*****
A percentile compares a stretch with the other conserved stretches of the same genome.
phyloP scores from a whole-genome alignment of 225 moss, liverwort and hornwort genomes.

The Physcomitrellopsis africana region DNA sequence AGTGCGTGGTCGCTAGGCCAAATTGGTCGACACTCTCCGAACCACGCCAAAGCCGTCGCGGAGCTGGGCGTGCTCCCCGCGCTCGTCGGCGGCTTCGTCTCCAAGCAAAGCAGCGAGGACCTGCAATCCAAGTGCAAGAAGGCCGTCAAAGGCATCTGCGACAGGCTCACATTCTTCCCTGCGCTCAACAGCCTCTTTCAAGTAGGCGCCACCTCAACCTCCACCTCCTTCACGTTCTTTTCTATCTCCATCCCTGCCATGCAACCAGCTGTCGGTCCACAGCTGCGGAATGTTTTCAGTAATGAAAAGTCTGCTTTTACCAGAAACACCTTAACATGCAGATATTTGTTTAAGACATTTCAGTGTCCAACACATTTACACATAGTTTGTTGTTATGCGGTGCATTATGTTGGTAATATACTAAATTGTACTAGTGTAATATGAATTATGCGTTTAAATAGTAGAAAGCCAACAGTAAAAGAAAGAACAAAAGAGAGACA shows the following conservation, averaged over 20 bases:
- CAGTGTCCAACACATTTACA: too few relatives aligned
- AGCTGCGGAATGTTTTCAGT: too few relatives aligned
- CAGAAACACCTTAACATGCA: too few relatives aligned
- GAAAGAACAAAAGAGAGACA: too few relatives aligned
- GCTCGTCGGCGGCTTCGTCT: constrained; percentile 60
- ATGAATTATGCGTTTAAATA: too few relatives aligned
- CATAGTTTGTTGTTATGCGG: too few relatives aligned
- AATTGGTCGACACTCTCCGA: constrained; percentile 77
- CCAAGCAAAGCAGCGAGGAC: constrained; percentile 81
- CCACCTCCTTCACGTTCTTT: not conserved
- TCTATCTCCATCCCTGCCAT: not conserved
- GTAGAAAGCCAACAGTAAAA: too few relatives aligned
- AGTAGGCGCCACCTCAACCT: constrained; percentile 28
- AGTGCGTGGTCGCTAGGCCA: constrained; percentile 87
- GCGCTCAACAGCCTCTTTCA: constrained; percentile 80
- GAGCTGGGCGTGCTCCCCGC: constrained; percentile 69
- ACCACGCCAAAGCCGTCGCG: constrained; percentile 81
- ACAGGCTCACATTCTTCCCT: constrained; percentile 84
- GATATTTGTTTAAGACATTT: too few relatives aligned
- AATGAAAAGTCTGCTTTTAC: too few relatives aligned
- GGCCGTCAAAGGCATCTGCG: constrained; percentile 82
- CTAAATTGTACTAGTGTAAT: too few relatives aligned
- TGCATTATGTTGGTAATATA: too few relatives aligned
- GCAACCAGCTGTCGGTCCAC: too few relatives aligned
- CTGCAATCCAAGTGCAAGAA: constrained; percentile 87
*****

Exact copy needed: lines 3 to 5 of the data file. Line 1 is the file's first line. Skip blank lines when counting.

The Physcomitrellopsis africana region DNA sequence AGTGCGTGGTCGCTAGGCCAAATTGGTCGACACTCTCCGAACCACGCCAAAGCCGTCGCGGAGCTGGGCGTGCTCCCCGCGCTCGTCGGCGGCTTCGTCTCCAAGCAAAGCAGCGAGGACCTGCAATCCAAGTGCAAGAAGGCCGTCAAAGGCATCTGCGACAGGCTCACATTCTTCCCTGCGCTCAACAGCCTCTTTCAAGTAGGCGCCACCTCAACCTCCACCTCCTTCACGTTCTTTTCTATCTCCATCCCTGCCATGCAACCAGCTGTCGGTCCACAGCTGCGGAATGTTTTCAGTAATGAAAAGTCTGCTTTTACCAGAAACACCTTAACATGCAGATATTTGTTTAAGACATTTCAGTGTCCAACACATTTACACATAGTTTGTTGTTATGCGGTGCATTATGTTGGTAATATACTAAATTGTACTAGTGTAATATGAATTATGCGTTTAAATAGTAGAAAGCCAACAGTAAAAGAAAGAACAAAAGAGAGACA shows the following conservation, averaged over 20 bases:
- CAGTGTCCAACACATTTACA: too few relatives aligned
- AGCTGCGGAATGTTTTCAGT: too few relatives aligned